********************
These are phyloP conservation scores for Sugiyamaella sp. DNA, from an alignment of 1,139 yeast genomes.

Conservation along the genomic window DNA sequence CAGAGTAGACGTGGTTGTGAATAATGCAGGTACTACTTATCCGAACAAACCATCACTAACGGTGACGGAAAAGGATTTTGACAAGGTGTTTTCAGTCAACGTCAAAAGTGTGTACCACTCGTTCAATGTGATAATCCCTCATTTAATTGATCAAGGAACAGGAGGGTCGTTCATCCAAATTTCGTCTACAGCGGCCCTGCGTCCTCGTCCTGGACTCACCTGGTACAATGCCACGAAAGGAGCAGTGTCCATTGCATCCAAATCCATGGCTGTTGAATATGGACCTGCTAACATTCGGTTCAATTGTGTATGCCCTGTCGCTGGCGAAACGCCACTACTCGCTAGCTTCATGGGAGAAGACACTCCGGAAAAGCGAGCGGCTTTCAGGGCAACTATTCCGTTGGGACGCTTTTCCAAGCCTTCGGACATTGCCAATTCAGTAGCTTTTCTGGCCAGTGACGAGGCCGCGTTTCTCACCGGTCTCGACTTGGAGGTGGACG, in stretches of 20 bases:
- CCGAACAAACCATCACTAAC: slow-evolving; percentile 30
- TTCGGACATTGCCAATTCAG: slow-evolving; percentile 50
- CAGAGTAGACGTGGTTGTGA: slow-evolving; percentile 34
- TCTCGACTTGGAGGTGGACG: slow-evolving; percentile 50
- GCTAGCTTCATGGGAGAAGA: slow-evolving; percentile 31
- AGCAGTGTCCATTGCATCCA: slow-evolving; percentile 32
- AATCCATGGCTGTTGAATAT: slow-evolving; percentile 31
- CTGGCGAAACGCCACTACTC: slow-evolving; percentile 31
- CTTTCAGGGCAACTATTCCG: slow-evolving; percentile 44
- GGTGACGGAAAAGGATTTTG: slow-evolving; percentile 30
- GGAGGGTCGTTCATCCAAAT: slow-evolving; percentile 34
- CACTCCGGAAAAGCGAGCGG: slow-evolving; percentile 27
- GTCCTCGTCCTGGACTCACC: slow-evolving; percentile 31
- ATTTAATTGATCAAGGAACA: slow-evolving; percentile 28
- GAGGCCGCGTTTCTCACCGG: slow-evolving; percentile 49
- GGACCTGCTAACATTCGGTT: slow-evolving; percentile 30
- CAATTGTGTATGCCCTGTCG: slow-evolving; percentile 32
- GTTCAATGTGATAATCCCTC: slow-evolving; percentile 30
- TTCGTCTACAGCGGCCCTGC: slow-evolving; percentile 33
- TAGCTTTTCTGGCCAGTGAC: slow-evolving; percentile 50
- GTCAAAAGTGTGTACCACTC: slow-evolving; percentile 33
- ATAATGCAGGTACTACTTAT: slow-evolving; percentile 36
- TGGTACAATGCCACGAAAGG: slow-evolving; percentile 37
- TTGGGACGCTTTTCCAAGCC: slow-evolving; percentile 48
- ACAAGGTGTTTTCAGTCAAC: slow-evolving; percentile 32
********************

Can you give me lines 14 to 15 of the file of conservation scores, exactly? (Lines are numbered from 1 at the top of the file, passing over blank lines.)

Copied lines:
- CACTCCGGAAAAGCGAGCGG: slow-evolving; percentile 27
- GTCCTCGTCCTGGACTCACC: slow-evolving; percentile 31